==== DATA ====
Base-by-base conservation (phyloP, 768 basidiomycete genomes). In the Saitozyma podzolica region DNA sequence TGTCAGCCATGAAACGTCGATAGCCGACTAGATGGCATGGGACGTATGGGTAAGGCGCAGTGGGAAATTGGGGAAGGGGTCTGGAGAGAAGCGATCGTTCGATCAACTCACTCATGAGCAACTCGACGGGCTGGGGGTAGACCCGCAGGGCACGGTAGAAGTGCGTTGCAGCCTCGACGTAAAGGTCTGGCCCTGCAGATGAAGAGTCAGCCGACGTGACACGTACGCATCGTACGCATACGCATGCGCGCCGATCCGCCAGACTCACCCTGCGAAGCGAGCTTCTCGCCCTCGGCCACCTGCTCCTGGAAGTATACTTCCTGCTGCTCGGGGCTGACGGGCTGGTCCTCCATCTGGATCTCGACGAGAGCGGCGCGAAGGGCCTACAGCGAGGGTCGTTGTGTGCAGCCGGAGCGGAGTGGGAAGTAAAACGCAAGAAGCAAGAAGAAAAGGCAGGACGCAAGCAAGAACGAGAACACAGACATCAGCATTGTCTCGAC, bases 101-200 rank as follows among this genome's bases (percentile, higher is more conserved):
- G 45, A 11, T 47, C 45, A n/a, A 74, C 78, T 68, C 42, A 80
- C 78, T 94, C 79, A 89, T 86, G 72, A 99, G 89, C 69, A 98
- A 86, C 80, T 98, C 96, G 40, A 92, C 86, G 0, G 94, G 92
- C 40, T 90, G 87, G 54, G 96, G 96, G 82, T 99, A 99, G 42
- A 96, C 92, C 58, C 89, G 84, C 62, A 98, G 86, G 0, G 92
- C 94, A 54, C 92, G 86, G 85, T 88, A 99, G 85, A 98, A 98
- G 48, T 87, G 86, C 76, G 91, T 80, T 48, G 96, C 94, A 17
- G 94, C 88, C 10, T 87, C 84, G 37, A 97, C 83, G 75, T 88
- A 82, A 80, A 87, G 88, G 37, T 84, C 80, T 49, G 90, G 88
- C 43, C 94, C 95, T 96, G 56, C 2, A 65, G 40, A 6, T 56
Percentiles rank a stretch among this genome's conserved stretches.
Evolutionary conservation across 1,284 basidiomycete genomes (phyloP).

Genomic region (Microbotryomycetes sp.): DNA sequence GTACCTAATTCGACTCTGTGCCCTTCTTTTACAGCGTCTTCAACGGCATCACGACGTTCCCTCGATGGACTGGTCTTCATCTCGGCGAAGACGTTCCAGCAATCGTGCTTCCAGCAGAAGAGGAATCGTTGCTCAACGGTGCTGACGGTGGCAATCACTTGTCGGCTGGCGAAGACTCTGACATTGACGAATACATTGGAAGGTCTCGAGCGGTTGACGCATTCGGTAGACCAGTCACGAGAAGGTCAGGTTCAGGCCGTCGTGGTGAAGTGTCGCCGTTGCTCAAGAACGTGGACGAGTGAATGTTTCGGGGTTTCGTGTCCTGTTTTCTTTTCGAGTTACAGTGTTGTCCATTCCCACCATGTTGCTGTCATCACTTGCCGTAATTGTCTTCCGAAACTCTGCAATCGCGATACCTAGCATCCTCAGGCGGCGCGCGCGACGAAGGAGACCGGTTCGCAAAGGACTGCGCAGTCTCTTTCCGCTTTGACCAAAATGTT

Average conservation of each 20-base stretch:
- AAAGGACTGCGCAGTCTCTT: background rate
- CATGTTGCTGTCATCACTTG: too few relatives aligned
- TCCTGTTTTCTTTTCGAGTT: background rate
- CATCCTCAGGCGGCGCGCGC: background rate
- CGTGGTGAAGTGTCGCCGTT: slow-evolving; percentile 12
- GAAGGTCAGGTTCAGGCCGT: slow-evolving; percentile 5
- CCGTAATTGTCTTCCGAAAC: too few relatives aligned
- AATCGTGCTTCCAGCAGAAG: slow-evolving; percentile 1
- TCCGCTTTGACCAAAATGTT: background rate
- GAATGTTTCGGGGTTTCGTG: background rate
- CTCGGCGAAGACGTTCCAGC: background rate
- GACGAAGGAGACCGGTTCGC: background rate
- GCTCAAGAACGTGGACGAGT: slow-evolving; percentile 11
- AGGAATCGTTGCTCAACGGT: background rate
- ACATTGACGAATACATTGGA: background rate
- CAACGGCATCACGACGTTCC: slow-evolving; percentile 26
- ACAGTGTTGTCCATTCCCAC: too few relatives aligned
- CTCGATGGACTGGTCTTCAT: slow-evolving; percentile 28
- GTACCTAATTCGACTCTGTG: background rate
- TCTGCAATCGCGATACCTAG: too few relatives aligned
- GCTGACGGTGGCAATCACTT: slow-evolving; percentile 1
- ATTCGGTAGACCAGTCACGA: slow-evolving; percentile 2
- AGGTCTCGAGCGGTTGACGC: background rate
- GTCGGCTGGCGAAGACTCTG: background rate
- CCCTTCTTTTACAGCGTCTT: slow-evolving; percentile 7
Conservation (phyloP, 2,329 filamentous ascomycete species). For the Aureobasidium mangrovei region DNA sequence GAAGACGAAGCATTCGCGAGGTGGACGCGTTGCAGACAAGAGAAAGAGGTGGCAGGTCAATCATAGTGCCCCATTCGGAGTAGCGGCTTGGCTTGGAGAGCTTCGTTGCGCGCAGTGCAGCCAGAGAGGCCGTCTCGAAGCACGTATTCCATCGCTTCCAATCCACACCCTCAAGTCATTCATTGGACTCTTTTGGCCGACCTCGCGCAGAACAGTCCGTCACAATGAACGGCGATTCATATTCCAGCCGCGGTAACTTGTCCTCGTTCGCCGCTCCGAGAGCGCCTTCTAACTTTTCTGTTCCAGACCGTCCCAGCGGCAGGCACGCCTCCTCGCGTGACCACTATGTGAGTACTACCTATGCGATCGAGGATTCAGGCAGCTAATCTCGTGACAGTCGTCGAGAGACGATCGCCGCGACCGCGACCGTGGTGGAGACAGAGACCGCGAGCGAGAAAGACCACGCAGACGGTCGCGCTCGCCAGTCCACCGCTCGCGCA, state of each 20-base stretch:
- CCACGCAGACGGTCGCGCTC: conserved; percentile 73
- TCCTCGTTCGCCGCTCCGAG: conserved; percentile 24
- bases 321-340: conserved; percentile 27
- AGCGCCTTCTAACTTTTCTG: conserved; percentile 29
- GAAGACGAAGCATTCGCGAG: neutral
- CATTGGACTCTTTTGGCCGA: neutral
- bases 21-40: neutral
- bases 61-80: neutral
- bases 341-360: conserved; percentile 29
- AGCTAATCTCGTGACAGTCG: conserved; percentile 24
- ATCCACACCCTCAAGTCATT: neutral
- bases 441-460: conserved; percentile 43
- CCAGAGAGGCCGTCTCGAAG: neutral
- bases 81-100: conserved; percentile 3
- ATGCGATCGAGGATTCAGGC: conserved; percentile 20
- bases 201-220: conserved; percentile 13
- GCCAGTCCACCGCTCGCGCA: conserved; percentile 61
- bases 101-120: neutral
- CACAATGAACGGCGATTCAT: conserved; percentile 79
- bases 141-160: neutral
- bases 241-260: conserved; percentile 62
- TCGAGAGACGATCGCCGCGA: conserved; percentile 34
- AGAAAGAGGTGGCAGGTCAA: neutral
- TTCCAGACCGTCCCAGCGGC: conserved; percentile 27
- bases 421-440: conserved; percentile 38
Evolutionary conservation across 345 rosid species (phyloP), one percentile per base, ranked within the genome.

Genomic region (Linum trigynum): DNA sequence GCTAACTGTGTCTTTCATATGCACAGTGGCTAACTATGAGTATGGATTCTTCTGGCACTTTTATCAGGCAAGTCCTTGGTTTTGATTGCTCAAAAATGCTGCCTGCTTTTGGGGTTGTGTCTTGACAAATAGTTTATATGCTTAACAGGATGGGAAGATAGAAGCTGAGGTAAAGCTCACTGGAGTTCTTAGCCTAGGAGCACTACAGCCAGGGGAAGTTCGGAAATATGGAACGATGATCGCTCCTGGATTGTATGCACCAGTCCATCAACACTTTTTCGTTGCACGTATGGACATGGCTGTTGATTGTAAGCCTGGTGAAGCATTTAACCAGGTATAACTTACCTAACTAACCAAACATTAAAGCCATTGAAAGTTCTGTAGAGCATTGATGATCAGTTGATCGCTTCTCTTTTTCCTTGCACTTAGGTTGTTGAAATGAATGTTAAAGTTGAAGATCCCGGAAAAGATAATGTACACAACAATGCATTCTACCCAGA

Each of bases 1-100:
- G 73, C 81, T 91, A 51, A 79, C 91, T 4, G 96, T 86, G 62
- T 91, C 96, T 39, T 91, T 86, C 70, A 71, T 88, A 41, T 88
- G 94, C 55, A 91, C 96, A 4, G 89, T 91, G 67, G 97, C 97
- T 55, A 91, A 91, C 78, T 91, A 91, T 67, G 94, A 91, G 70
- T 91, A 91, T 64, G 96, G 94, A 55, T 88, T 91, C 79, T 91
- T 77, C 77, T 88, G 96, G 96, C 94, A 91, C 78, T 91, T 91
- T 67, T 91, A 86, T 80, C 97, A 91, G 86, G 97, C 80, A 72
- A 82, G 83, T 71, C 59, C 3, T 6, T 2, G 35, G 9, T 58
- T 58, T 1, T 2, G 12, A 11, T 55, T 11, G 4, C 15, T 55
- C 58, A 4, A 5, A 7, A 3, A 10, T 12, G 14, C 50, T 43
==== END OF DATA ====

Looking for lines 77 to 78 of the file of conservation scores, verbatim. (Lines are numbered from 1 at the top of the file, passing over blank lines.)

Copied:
- A 82, G 83, T 71, C 59, C 3, T 6, T 2, G 35, G 9, T 58
- T 58, T 1, T 2, G 12, A 11, T 55, T 11, G 4, C 15, T 55